It’s a story you heard before.
Two old gents, Merv & Fess, on the front porch, enjoying a quiet afternoon.
Merv’s in a ladder-back rocker, easing it back and forth,
Fess lounging in a sun-faded wicker contraption.
At Merv’s feet, but over to the side, just a bit, so that he’s blocking the porch steps, lies Duke, Merv’s haggard old dog.
Do the math. At 12 years old, Duke’s an old mutt. Way older—in dog years—than the two old-timers he’s sharing the porch with.
He’s not barricading the steps either. Not really.
Duke’s not guarding the family homestead, or keeping watch for pesky cats, rabbits or letter carriers.
No, Duke’s there because that’s where his tired legs brought him.
And then they stopped, dropping him down on the rough, worn boards.
Scratchy, paint-peeled boards that make up the porch’s landing, and therefore showing more wear and tear, more abuse, than the rest of the porch.
That’s where Duke’s lying.
Oh, That’s where the sun is too. So there is that.
Sometimes your present situation is both a blessing and a curse…
Later, maybe an hour into not talking, Fess looks over at Merv,
“What’s wrong with your dog?”
Merv’s reply takes forever, like he’s trying to remember something real important, an alibi, maybe, “Dunno. Why?”
“He’s moaning, like something hurts.”
Merv shrugs, “Those floorboards are worn down, bet a nail’s sticking up, poking his skin.”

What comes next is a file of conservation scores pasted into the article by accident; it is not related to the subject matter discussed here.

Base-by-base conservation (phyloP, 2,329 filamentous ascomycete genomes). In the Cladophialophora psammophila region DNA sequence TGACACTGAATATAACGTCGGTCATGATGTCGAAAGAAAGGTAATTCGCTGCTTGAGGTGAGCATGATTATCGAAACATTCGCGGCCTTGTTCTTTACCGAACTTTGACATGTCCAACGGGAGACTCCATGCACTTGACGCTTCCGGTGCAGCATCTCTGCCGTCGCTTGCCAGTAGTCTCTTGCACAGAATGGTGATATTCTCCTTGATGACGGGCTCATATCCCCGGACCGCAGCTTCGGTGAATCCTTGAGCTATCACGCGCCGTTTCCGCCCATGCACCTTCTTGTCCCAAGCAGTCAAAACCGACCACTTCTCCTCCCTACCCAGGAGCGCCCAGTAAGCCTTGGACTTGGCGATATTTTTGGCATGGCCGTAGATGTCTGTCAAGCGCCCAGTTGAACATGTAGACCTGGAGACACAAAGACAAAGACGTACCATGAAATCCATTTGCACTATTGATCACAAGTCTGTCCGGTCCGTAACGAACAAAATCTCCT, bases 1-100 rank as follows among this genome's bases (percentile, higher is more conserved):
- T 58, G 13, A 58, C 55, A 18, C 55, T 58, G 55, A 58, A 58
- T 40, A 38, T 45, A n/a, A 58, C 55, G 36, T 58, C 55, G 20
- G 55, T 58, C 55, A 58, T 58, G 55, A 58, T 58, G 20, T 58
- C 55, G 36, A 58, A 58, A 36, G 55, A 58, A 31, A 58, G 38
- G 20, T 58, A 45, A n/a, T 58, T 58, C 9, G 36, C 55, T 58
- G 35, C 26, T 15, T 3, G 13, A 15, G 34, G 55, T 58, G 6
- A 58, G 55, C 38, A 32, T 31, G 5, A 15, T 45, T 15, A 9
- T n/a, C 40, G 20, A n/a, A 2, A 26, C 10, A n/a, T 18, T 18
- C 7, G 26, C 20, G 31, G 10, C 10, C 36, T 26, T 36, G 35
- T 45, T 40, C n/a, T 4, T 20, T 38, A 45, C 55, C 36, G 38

Fess nods, “Gotta hurt, though.”
“Why don’t he move?”
Merv again considers his reply. Then says, “Don’t hurt enough.”
So, there’s the story. Like I said, a story everyone’s heard.
OK, maybe embellished a bit.
And it’s here that the narrator usually goes on to paint Duke as a metaphor for your life—the pain in your life.
Maybe your job sucks. Maybe your relationship stinks.
Maybe your life hurts, but it doesn’t hurt enough for you to do anything about it.
But. Guess what.
I don’t buy that metaphor.
Because I don’t think our dog, Duke, is a lazy, dumb mutt.
I think Duke perceives a net benefit in lying on that nail.
What I mean is, sure, the nail hurts.
But then again, that’s where the sun is.
And maybe Duke instinctively finds that the glow of the warm sun outweighs the pain of the nail.
Which, sort of makes sense.
Until you stop to realize that Duke’s missing something.
Something elemental. Simple, really.
And that is that the sun’s rays aren’t just beaming down on that one corner of the world.
And if Duke just looked around, a bit, he’d find another warm, sunny spot.
Without the nail.